Sacramento Kings (27.5) OVER: This might be my sleeper team this year. As I’ve made clear, I have a man crush on DeMarcus Cousins. I think he’s a beast and a future all-star for many years to come. But everyone has a man crush on Tyreke Evans, so I’m not the only one. The guy is a freight train playing shooting guard, which is pretty unique. If this team ever gets a legitimate point guard, then watch out. They have slashers (Evans), shooters (Francisco Garcia, Donte Greene, Omri Casspi), bigs (Cousins, Samuel Dalembert, Jason Thompson, Carl Landry, Hassan Whiteside), and Beno Udrih – whatever he is. The Kings have a passionate fan base despite their recent struggles, and it’s always tough to win in Sacramento – even when they’re down. I’m not sure they’ll challenge for a playoff spot, but I have little doubt they will win 30 games, so 27.5 is an easy decision for me.
San Antonio Spurs (50.5) OVER: I can’t wait to see the mysterious Tiago Splitter in action. Splitter is considered one of the best non-American basketball players, so he should be a welcomed addition to the Spurs frontcourt, which is held down by Tim Duncan, Antonio McDyess, and DeJuan Blair. The perimeter trio of Tony Parker, Manu Ginobili, and Richard Jefferson is tough to top when healthy, and I like the addition of James Anderson from Oklahoma State to provide some bench scoring. Even though they are known for their lackadaisical approach to the regular season, they should still be a cinch to win 50-plus games.
Toronto Raptors (26.5) UNDER: How many wins do you think the worst team in the league will have this year? Fifteen? Twenty? Probably not 25. Whatever the number is, that is how many games the Raptors will win. Now that they are without Turkoglu and Bosh, I have a hard time envisioning many victories in this team’s immediate future. On paper, they are without a doubt the league’s worst team. On a bright note, I think they got a bargain in the draft when they took Ed Davis in the late lottery.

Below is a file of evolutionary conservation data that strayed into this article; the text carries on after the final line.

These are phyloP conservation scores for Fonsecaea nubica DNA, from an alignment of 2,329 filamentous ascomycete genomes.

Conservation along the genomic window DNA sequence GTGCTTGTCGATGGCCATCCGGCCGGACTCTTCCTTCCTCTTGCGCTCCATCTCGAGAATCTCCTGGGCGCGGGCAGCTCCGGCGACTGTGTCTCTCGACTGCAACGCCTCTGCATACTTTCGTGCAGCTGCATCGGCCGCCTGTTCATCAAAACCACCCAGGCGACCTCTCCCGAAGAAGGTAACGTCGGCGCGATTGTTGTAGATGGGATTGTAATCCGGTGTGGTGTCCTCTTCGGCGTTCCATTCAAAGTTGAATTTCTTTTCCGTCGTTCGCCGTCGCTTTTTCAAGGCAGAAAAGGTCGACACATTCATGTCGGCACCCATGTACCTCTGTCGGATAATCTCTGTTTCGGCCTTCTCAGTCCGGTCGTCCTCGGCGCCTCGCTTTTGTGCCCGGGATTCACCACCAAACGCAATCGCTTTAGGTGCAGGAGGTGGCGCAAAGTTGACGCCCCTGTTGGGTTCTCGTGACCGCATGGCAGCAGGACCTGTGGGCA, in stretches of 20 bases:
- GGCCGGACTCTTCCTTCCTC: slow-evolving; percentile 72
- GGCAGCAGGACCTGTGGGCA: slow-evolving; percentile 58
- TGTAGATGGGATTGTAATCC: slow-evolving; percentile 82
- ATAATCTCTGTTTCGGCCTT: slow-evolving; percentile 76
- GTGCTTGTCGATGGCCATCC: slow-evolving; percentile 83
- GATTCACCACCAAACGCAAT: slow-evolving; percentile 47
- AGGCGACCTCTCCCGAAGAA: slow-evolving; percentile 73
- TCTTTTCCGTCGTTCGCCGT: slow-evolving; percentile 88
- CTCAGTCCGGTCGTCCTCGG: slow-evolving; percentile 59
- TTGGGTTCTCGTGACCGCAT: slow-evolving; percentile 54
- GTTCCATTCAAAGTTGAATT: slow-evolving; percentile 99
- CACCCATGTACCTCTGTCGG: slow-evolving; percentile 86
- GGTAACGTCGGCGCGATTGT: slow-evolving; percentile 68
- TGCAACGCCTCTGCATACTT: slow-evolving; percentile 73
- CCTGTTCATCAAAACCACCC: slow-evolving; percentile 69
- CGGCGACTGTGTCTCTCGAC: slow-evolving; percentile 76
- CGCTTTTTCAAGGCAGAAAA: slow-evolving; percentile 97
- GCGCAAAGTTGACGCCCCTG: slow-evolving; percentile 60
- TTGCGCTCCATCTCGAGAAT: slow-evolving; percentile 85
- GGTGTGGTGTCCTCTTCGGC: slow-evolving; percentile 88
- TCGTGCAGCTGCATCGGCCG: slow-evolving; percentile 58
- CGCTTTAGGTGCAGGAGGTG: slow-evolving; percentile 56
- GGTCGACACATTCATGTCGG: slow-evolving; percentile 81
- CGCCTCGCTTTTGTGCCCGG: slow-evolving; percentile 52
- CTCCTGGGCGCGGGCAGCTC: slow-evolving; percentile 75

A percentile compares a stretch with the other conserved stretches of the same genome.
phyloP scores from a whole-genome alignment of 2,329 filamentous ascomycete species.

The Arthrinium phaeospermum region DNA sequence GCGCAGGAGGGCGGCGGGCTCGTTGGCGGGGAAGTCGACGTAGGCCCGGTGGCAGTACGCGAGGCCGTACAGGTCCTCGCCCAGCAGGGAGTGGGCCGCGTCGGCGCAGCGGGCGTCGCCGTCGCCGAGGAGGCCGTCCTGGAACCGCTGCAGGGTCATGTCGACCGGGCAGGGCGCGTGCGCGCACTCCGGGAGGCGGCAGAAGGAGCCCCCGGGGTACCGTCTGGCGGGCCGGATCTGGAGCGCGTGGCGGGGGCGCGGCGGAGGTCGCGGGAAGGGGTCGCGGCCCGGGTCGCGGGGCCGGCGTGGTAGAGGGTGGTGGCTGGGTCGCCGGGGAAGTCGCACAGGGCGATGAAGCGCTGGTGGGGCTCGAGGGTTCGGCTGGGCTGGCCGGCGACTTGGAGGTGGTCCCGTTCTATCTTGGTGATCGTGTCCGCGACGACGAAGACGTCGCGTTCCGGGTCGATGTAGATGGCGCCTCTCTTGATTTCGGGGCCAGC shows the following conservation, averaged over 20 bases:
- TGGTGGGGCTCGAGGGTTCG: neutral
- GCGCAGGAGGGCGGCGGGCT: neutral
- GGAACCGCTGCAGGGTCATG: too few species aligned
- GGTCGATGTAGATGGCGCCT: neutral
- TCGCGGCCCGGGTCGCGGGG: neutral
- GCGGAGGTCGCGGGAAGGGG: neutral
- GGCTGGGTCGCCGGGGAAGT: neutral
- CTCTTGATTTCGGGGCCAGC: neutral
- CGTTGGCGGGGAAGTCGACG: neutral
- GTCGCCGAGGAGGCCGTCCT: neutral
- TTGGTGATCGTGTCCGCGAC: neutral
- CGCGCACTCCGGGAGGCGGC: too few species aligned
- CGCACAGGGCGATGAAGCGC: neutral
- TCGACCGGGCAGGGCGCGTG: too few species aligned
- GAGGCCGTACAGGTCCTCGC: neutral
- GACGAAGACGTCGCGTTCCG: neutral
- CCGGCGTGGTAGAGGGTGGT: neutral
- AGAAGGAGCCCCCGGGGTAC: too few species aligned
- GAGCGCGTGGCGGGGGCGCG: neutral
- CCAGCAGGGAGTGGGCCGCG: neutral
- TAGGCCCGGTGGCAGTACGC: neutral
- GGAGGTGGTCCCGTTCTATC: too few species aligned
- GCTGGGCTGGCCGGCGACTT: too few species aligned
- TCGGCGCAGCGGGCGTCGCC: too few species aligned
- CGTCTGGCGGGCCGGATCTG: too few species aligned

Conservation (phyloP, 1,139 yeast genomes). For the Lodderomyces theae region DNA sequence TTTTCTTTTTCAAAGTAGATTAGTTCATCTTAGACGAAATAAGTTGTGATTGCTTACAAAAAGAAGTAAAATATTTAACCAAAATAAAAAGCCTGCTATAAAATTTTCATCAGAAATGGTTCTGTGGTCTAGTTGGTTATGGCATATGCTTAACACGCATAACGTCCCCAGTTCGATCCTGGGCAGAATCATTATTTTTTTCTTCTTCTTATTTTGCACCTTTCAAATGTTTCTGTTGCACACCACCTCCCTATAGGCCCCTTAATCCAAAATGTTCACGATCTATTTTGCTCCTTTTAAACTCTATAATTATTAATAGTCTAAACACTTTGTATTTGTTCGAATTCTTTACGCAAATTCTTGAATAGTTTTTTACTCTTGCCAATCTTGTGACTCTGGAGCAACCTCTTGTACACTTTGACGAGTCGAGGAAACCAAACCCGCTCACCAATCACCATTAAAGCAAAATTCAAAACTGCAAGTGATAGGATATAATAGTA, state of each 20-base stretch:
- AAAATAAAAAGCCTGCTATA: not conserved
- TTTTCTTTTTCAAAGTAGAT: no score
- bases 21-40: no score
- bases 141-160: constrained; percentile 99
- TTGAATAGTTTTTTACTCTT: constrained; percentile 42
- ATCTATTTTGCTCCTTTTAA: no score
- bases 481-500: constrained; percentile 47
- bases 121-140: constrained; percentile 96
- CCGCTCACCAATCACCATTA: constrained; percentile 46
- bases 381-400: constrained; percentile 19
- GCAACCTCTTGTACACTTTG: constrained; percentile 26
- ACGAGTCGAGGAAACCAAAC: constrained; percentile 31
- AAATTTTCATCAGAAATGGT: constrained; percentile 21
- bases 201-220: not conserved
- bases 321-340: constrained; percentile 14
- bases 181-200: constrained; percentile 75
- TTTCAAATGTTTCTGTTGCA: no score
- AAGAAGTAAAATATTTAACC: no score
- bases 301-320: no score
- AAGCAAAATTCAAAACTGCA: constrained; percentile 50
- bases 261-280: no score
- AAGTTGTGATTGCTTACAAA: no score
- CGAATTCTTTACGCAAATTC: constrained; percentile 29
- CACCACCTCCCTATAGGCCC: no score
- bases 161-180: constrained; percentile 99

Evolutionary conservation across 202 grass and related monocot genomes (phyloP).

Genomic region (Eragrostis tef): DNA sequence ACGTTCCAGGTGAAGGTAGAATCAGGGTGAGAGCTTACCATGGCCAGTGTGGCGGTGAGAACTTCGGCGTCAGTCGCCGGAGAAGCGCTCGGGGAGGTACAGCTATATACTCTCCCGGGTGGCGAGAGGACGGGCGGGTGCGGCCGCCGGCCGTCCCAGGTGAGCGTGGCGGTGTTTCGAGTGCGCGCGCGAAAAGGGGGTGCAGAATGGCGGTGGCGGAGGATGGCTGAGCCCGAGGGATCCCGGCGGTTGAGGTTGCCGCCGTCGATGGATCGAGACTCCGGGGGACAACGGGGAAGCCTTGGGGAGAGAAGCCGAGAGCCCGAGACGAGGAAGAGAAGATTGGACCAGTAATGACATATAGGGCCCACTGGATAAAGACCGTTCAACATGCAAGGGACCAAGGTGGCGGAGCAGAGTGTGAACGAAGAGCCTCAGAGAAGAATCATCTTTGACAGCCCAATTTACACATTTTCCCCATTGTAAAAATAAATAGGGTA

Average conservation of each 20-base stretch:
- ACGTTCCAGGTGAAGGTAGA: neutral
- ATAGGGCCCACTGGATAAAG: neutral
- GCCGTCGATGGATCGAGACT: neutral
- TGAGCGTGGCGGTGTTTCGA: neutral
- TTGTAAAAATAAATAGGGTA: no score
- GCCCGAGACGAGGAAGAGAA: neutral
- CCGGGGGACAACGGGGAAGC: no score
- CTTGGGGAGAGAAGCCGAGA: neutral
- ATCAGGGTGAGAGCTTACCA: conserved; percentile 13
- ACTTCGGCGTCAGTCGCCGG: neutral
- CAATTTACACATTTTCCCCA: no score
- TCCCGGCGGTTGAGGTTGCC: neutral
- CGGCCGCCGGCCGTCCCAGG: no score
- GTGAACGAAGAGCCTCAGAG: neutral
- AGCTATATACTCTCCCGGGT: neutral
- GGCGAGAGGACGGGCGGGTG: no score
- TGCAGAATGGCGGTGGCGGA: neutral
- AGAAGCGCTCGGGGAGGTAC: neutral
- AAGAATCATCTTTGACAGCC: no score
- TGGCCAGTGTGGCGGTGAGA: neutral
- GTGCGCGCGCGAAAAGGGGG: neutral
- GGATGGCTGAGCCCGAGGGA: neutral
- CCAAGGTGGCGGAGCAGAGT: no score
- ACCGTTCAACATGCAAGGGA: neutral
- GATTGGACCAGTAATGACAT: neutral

Utah Jazz (49.5) OVER: The Utah Jazz lack sex appeal, but they always seem to be a middle-of-the-pack playoff team, and I expect the same this year. Deron Williams is a top point guard, and I am intrigued by the replacement of Carlos Boozer with Al Jefferson – a much bigger and more physical presence on the low block. They still have Paul Millsap, and I like their Euro-style bigs in Mehmet Okur and Kyrylo Fesenko. They lost Kyle Korver to the Bulls and Wes Matthews to the Blazers, but they will replace them with super-white-man (and former tennis player), Gordon Hayward. This team won’t be flashy, but they will play defense, rebound, and not turn the ball over. Williams is good enough to set up his teammates for buckets when they need them, and they’ll continue to be what they always are: a solid 4-6 seed.
Washington Wizards (32.5) OVER: People seem to forget that Gilbert Arenas, despite his off-court blunders, is a really good basketball player. The guy can flat out score, and with John Wall penetrating and setting him up, he should get lots of chances. They have a couple of nice bigs in Andre Blatche and Javelle McGee, and Kirk Heinrich was a nice addition to add depth and a level head to their backcourt. If Josh Howard can regain his form of a couple of years ago when he was the Mavericks’ most explosive player, then the Wiz will likely be talking playoffs this spring. The big question is how good can Wall be in his rookie season? He has so many physical gifts; it will be interesting to see him develop this season and throughout his career.
That does it for the over/unders. Do yourself a favor this winter and watch a lot of basketball. This NBA season could be one of the most memorable that we’ve had in a while. I’ll leave you with my playoff picks:
1. Miami Heat
2. Orlando Magic
3. Boston Celtics
4. Chicago Bulls
5. Atlanta Hawks
6. Milwaukee Bucks
7. New York Knicks
8. Washington Wizards
1. Los Angeles Lakers
2. San Antonio Spurs
3. Dallas Mavericks
4. Oklahoma City Thunder
5. Utah Jazz
6. Houston Rockets
7. Memphis Grizzlies
8. Portland Trail Blazers